EU countries back renewal of tariff-free system for Ukrainian grain, despite ongoing bans

Poland, Hungary, Slovakia, Romania and Bulgaria complain about the distorting effects of an oversupply of Ukrainian grain.
Poland, Hungary, Slovakia, Romania and Bulgaria complain about the distorting effects of an oversupply of Ukrainian grain. Copyright Andrew Kravchenko/Copyright 2023 The AP. All rights reserved
Copyright Andrew Kravchenko/Copyright 2023 The AP. All rights reserved
By Jorge Liboreiro
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The influx of tariff-free Ukrainian grain has caused the fury of farmers in Poland, Hungary, Slovakia, Romania and Bulgaria.


European Union countries on Friday took the first step towards extending for another year the current suspension of tariffs and duties on Ukrainian grain coming into the internal market.

The suspension, which applies to a wide range of agricultural products, is meant to help Kyiv sustain its battered economy and enable ways to bring its cereals to developing countries, an effort that has been severely complicated by Russia's tight control over the Black Sea route.

The legal text will now be sent to the European Parliament and then come back to member states for final approval, which is supposed to happen before the present regime expires on 5 June.

"We welcome this first approval but it's not the end of the process," said a European Commission spokesperson in reaction to Friday's decision.

The positive decision taken by ambassadors contrasts with the far-reaching bans that Poland, Hungary, Slovakia and Bulgaria have imposed on Ukrainian grain and other foodstuffs, a controversy that has made international headlines and cast doubts over the bloc's solidarity with the war-torn nation.

The four Eastern European countries, together with Romania, have for weeks complained the oversupply of tariff-free Ukrainian grain was filling up warehouses, depressing prices for local farmers and fostering unfair competition.

The complaints escalated dramatically two weeks ago, when Poland and Hungary announced unilateral bans on a series of Ukrainian agricultural products, including wheat and maize. Slovakia and Bulgaria quickly followed suit with their own prohibitions, while Romania publicly mustered taking a similar step.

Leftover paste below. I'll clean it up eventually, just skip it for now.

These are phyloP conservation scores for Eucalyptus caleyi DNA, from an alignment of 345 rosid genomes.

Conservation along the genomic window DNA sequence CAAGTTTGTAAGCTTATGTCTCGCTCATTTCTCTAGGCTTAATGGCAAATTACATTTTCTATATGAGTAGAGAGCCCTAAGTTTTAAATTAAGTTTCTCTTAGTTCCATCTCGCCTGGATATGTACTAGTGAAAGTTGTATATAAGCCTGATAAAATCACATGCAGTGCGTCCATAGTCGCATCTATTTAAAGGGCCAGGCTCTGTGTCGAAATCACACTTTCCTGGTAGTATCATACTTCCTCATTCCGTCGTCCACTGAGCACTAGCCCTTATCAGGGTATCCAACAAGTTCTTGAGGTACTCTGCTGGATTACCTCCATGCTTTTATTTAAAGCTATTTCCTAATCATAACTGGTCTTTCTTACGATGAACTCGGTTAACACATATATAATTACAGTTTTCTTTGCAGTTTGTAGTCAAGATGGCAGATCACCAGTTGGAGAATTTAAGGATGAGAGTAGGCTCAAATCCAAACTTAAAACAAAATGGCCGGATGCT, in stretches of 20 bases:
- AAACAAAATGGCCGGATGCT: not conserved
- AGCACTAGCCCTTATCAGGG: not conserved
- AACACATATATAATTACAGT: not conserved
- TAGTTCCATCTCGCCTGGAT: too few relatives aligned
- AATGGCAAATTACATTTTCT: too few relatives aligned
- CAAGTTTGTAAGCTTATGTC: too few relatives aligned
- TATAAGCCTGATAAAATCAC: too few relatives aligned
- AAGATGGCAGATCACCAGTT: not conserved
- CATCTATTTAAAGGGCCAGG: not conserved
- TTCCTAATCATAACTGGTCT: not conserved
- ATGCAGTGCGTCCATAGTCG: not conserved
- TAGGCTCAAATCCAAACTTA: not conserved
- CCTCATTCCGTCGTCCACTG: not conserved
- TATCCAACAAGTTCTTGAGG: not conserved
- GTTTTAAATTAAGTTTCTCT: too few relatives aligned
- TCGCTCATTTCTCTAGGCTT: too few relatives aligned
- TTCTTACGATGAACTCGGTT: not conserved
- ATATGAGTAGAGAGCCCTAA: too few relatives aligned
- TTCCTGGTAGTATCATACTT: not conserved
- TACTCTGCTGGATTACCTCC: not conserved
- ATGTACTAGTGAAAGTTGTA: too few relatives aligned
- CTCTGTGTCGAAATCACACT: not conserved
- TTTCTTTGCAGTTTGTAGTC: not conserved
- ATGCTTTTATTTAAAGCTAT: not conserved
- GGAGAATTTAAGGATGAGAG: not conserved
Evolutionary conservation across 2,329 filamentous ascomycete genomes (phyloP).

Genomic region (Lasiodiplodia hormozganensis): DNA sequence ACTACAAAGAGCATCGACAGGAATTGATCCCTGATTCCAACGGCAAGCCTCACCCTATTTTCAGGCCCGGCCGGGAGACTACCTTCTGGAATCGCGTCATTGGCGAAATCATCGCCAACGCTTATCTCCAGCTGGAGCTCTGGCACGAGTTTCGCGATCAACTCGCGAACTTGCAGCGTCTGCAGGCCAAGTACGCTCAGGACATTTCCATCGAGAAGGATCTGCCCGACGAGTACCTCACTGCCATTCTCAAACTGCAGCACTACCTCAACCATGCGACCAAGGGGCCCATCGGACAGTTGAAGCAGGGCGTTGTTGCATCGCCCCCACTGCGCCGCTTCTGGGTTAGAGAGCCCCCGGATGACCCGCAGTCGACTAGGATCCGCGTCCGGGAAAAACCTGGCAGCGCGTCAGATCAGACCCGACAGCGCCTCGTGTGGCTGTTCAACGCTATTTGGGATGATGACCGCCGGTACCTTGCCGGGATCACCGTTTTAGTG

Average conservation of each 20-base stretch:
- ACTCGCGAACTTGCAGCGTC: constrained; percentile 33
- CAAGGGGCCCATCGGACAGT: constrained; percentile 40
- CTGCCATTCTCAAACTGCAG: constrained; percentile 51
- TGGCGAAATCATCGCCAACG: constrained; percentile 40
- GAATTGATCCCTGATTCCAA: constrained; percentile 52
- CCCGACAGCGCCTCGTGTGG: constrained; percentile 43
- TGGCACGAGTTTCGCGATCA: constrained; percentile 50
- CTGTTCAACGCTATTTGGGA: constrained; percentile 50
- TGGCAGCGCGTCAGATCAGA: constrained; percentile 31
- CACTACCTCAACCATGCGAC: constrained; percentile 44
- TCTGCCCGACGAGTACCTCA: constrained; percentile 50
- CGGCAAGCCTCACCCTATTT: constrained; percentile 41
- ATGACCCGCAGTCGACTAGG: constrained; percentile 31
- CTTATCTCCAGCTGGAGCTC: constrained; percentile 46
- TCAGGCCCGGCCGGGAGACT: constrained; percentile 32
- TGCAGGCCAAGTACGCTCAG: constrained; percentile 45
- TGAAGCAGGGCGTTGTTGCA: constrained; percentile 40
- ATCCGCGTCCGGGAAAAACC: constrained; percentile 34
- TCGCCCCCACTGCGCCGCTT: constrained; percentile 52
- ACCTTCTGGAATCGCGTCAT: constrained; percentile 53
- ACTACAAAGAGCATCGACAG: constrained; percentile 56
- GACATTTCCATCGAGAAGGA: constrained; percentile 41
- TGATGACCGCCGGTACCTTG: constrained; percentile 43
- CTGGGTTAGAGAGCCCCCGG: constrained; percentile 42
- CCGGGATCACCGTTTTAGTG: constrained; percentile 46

The move caught Brussels by surprise and forced the European Commission to issue a public rebuke, reminding member states that commercial policy was an exclusive competence of the executive.

Since then, the Commission has been involved in behind-the-scenes talks with the Eastern European group in order to find a common, negotiated solution.

Talks are still ongoing and a breakthrough is yet to emerge.

Brussels has proposed a series of "exceptional" measures that would allow the transit of four Ukrainian products – wheat, maize, rapeseed and sunflower seeds – through the five countries but without being purchased for domestic consumption nor being stored in their territories.

In practice, this would amount to legalising the bans under the veneer of an EU-wide framework.

The Commission has also put forward a €100-million package to support affected farmers, but its disbursement is considered contingent on the lifting of the unilateral prohibitions.

The five Eastern European countries want the executive to further broaden the list of Ukrainian products that will fall under the only-transit regime so as to possibly include eggs, dairy, meat and similar agricultural goods.

The Commission insists that any additional listing will have to be based on data that proves a detrimental impact on local farmers.

Despite the persistent bans, no country objected to the decision during Friday's discussions among ambassadors, several diplomats told Euronews.

The five Eastern European countries do not hold sufficient votes to mount a so-called blocking minority.

The regulation, though, still needs to go through the European Parliament's legislative cycle and then come back to the EU Council, which means its future is not yet sealed.


Nevertheless, diplomats suggest a negative vote is unlikely to happen given the imperative to maintain European unity in front of Russia's aggression.

The proposed extension, which includes a new safeguard mechanism to address market instability, would run until 5 June 2024.

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